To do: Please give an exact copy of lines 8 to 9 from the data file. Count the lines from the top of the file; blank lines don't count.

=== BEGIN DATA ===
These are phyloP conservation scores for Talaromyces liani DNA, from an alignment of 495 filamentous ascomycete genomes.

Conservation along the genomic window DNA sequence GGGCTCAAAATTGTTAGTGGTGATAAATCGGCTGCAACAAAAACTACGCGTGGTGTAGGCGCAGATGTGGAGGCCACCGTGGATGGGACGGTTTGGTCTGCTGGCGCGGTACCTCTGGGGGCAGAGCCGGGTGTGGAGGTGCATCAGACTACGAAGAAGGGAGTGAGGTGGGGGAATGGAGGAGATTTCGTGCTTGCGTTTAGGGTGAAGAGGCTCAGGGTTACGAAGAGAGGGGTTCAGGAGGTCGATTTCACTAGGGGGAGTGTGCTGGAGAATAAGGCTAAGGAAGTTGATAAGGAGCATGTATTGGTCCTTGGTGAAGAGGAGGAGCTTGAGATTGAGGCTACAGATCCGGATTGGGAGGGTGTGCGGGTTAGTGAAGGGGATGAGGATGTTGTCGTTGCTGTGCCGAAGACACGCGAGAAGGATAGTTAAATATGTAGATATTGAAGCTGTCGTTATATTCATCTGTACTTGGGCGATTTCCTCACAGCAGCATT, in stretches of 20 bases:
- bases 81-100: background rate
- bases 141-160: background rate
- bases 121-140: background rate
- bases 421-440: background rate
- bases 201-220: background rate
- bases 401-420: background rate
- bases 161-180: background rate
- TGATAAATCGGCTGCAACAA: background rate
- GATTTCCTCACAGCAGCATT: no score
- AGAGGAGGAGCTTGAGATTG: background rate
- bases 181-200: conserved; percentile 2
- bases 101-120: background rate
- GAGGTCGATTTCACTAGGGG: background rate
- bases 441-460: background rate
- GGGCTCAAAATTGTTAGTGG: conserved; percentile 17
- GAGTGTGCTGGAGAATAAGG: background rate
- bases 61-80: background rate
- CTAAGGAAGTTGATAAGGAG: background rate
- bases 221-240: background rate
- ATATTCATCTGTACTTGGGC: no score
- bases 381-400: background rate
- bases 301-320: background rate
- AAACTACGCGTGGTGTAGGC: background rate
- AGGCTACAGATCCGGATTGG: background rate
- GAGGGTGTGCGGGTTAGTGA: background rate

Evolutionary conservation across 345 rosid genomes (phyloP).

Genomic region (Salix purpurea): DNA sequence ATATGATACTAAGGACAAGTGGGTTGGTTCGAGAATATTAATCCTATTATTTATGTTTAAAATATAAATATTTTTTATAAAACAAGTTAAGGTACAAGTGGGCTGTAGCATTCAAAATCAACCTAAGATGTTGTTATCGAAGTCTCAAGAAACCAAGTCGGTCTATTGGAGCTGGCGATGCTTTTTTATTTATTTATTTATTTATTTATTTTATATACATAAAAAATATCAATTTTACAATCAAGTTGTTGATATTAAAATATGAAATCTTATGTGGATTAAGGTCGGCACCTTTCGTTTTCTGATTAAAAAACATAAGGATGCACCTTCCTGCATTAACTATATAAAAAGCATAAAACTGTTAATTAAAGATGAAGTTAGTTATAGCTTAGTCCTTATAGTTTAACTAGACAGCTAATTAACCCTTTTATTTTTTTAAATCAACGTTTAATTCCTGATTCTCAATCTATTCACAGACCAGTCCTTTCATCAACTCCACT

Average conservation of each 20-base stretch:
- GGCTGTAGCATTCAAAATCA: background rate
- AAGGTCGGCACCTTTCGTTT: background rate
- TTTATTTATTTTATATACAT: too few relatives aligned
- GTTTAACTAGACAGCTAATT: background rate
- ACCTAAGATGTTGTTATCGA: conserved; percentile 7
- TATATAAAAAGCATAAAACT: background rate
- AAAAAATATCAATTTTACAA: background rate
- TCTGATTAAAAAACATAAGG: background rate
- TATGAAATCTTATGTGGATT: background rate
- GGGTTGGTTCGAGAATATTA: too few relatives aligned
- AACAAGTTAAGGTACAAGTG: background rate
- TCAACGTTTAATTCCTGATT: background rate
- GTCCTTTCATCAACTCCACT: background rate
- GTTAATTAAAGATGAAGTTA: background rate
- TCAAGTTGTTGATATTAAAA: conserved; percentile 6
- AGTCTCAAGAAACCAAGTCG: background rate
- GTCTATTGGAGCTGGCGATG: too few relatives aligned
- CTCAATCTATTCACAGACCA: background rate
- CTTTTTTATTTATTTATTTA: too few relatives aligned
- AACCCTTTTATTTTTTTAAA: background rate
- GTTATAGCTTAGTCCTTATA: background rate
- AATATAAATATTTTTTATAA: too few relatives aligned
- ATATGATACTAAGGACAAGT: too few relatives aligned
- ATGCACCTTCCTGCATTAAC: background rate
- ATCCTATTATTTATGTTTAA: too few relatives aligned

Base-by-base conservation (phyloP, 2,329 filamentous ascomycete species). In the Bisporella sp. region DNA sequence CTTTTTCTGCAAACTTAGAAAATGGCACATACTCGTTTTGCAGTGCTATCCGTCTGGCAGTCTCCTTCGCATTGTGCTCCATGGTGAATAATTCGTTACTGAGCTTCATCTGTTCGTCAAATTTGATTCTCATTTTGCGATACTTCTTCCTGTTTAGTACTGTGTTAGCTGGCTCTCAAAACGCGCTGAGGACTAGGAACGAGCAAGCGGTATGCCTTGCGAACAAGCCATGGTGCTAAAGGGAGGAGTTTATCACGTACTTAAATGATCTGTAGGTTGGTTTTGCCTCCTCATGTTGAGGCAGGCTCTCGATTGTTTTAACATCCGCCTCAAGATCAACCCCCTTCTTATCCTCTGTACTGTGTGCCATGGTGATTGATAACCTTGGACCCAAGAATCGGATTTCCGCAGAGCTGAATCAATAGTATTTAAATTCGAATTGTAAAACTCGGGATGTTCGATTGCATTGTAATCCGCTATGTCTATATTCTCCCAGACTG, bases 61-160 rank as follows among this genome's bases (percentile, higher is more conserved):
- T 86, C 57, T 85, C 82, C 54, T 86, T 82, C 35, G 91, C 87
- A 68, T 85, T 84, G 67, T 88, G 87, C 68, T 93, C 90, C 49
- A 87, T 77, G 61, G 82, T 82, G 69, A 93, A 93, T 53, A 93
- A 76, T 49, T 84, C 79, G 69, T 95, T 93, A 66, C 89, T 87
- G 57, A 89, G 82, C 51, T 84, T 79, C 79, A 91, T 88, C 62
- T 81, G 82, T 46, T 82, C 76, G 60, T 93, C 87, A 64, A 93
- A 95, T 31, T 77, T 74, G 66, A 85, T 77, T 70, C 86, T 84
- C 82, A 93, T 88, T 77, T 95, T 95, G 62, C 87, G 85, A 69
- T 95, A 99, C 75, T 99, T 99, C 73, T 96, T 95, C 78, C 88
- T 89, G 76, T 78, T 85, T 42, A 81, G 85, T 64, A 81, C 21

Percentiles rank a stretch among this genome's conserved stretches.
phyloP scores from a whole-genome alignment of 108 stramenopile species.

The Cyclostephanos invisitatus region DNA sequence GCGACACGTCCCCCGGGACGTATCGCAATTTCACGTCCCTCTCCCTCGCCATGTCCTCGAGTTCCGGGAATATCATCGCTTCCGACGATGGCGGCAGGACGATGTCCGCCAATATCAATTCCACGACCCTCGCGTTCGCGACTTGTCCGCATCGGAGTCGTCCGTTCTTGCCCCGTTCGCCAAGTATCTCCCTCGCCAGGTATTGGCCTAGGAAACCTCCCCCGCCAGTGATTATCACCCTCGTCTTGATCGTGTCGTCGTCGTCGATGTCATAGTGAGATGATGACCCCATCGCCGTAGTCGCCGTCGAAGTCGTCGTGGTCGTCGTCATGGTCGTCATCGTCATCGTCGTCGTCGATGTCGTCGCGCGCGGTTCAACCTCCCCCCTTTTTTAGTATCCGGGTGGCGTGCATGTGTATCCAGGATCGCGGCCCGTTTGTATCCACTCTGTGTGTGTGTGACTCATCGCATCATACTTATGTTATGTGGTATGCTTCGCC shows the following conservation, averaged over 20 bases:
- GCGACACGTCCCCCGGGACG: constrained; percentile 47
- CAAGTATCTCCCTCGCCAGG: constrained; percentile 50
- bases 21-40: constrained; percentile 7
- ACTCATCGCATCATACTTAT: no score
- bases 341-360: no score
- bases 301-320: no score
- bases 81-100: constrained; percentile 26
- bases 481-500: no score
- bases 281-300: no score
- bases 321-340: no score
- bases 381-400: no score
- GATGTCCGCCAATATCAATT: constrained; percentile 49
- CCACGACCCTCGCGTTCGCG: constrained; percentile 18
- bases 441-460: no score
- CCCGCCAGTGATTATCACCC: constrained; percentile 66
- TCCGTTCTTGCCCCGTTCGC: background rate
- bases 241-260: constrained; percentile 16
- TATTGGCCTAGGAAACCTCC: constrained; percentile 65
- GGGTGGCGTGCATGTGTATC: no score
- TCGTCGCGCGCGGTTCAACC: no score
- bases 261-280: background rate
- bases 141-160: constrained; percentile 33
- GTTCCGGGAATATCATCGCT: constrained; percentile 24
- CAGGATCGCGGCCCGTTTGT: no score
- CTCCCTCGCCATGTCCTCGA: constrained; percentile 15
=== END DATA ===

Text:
- bases 401-420: background rate
- bases 161-180: background rate